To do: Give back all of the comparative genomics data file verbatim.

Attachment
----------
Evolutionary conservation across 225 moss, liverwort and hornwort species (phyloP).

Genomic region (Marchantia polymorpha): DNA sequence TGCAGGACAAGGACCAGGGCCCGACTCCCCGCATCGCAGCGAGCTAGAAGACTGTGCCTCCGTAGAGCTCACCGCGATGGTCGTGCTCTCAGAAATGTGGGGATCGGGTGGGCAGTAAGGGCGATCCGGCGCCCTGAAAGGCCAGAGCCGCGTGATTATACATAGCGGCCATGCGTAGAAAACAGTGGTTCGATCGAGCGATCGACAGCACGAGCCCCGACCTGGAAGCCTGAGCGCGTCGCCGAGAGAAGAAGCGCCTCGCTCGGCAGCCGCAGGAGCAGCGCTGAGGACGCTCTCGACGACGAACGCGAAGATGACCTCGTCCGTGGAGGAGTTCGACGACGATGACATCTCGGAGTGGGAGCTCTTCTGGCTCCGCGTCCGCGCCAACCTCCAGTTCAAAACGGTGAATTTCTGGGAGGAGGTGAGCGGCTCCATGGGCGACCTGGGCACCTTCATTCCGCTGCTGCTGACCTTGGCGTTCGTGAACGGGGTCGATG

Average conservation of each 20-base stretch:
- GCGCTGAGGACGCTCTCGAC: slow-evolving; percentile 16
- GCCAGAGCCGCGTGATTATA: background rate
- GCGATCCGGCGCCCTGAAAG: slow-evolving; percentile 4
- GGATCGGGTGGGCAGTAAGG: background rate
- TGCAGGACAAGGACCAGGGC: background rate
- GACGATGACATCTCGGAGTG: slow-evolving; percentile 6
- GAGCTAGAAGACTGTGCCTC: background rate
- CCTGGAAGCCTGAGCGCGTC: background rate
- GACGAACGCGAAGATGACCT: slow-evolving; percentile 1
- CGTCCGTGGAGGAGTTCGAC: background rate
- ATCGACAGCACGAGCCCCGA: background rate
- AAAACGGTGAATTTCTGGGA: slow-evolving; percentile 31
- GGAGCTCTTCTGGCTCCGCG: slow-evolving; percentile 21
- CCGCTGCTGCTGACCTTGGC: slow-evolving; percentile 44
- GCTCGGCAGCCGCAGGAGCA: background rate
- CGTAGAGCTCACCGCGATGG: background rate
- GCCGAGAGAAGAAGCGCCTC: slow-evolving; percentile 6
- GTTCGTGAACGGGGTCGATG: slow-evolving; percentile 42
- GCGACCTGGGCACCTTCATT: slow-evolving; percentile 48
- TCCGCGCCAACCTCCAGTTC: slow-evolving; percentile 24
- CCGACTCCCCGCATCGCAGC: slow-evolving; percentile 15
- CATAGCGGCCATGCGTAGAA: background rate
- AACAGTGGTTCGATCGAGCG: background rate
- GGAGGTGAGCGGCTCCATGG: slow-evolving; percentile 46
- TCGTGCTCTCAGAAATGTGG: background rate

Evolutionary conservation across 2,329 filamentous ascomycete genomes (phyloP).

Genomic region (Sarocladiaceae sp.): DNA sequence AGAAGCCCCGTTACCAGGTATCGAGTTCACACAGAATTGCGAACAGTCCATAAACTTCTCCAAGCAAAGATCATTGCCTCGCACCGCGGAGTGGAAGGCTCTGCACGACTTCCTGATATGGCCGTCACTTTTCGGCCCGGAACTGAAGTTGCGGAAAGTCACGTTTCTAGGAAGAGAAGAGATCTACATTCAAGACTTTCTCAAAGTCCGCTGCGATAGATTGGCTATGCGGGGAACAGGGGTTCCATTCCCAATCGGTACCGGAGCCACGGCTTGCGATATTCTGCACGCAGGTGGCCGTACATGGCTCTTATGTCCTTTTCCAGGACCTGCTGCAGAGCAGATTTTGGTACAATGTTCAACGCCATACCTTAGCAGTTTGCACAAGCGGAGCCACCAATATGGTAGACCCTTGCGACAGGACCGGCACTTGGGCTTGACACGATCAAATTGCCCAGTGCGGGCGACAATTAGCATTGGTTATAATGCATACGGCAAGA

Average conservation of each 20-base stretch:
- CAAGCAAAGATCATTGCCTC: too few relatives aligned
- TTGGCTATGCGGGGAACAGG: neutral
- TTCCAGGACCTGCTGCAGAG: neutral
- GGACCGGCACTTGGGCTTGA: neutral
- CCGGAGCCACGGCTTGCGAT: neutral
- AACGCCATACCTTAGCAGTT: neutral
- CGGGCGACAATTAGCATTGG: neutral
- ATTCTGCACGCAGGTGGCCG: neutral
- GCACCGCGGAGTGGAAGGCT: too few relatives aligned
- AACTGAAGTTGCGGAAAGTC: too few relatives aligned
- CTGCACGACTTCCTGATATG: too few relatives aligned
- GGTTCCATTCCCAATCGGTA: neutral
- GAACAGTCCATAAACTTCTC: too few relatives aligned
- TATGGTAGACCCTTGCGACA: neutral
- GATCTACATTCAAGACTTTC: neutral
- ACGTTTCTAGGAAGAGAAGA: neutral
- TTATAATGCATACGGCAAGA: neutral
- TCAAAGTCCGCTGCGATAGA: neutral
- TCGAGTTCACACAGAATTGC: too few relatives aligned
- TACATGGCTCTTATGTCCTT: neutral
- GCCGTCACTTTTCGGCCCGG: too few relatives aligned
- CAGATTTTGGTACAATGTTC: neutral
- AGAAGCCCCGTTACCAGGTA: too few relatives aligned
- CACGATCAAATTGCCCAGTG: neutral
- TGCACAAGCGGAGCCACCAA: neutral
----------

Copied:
Evolutionary conservation across 225 moss, liverwort and hornwort species (phyloP).

Genomic region (Marchantia polymorpha): DNA sequence TGCAGGACAAGGACCAGGGCCCGACTCCCCGCATCGCAGCGAGCTAGAAGACTGTGCCTCCGTAGAGCTCACCGCGATGGTCGTGCTCTCAGAAATGTGGGGATCGGGTGGGCAGTAAGGGCGATCCGGCGCCCTGAAAGGCCAGAGCCGCGTGATTATACATAGCGGCCATGCGTAGAAAACAGTGGTTCGATCGAGCGATCGACAGCACGAGCCCCGACCTGGAAGCCTGAGCGCGTCGCCGAGAGAAGAAGCGCCTCGCTCGGCAGCCGCAGGAGCAGCGCTGAGGACGCTCTCGACGACGAACGCGAAGATGACCTCGTCCGTGGAGGAGTTCGACGACGATGACATCTCGGAGTGGGAGCTCTTCTGGCTCCGCGTCCGCGCCAACCTCCAGTTCAAAACGGTGAATTTCTGGGAGGAGGTGAGCGGCTCCATGGGCGACCTGGGCACCTTCATTCCGCTGCTGCTGACCTTGGCGTTCGTGAACGGGGTCGATG

Average conservation of each 20-base stretch:
- GCGCTGAGGACGCTCTCGAC: slow-evolving; percentile 16
- GCCAGAGCCGCGTGATTATA: background rate
- GCGATCCGGCGCCCTGAAAG: slow-evolving; percentile 4
- GGATCGGGTGGGCAGTAAGG: background rate
- TGCAGGACAAGGACCAGGGC: background rate
- GACGATGACATCTCGGAGTG: slow-evolving; percentile 6
- GAGCTAGAAGACTGTGCCTC: background rate
- CCTGGAAGCCTGAGCGCGTC: background rate
- GACGAACGCGAAGATGACCT: slow-evolving; percentile 1
- CGTCCGTGGAGGAGTTCGAC: background rate
- ATCGACAGCACGAGCCCCGA: background rate
- AAAACGGTGAATTTCTGGGA: slow-evolving; percentile 31
- GGAGCTCTTCTGGCTCCGCG: slow-evolving; percentile 21
- CCGCTGCTGCTGACCTTGGC: slow-evolving; percentile 44
- GCTCGGCAGCCGCAGGAGCA: background rate
- CGTAGAGCTCACCGCGATGG: background rate
- GCCGAGAGAAGAAGCGCCTC: slow-evolving; percentile 6
- GTTCGTGAACGGGGTCGATG: slow-evolving; percentile 42
- GCGACCTGGGCACCTTCATT: slow-evolving; percentile 48
- TCCGCGCCAACCTCCAGTTC: slow-evolving; percentile 24
- CCGACTCCCCGCATCGCAGC: slow-evolving; percentile 15
- CATAGCGGCCATGCGTAGAA: background rate
- AACAGTGGTTCGATCGAGCG: background rate
- GGAGGTGAGCGGCTCCATGG: slow-evolving; percentile 46
- TCGTGCTCTCAGAAATGTGG: background rate

Evolutionary conservation across 2,329 filamentous ascomycete genomes (phyloP).

Genomic region (Sarocladiaceae sp.): DNA sequence AGAAGCCCCGTTACCAGGTATCGAGTTCACACAGAATTGCGAACAGTCCATAAACTTCTCCAAGCAAAGATCATTGCCTCGCACCGCGGAGTGGAAGGCTCTGCACGACTTCCTGATATGGCCGTCACTTTTCGGCCCGGAACTGAAGTTGCGGAAAGTCACGTTTCTAGGAAGAGAAGAGATCTACATTCAAGACTTTCTCAAAGTCCGCTGCGATAGATTGGCTATGCGGGGAACAGGGGTTCCATTCCCAATCGGTACCGGAGCCACGGCTTGCGATATTCTGCACGCAGGTGGCCGTACATGGCTCTTATGTCCTTTTCCAGGACCTGCTGCAGAGCAGATTTTGGTACAATGTTCAACGCCATACCTTAGCAGTTTGCACAAGCGGAGCCACCAATATGGTAGACCCTTGCGACAGGACCGGCACTTGGGCTTGACACGATCAAATTGCCCAGTGCGGGCGACAATTAGCATTGGTTATAATGCATACGGCAAGA

Average conservation of each 20-base stretch:
- CAAGCAAAGATCATTGCCTC: too few relatives aligned
- TTGGCTATGCGGGGAACAGG: neutral
- TTCCAGGACCTGCTGCAGAG: neutral
- GGACCGGCACTTGGGCTTGA: neutral
- CCGGAGCCACGGCTTGCGAT: neutral
- AACGCCATACCTTAGCAGTT: neutral
- CGGGCGACAATTAGCATTGG: neutral
- ATTCTGCACGCAGGTGGCCG: neutral
- GCACCGCGGAGTGGAAGGCT: too few relatives aligned
- AACTGAAGTTGCGGAAAGTC: too few relatives aligned
- CTGCACGACTTCCTGATATG: too few relatives aligned
- GGTTCCATTCCCAATCGGTA: neutral
- GAACAGTCCATAAACTTCTC: too few relatives aligned
- TATGGTAGACCCTTGCGACA: neutral
- GATCTACATTCAAGACTTTC: neutral
- ACGTTTCTAGGAAGAGAAGA: neutral
- TTATAATGCATACGGCAAGA: neutral
- TCAAAGTCCGCTGCGATAGA: neutral
- TCGAGTTCACACAGAATTGC: too few relatives aligned
- TACATGGCTCTTATGTCCTT: neutral
- GCCGTCACTTTTCGGCCCGG: too few relatives aligned
- CAGATTTTGGTACAATGTTC: neutral
- AGAAGCCCCGTTACCAGGTA: too few relatives aligned
- CACGATCAAATTGCCCAGTG: neutral
- TGCACAAGCGGAGCCACCAA: neutral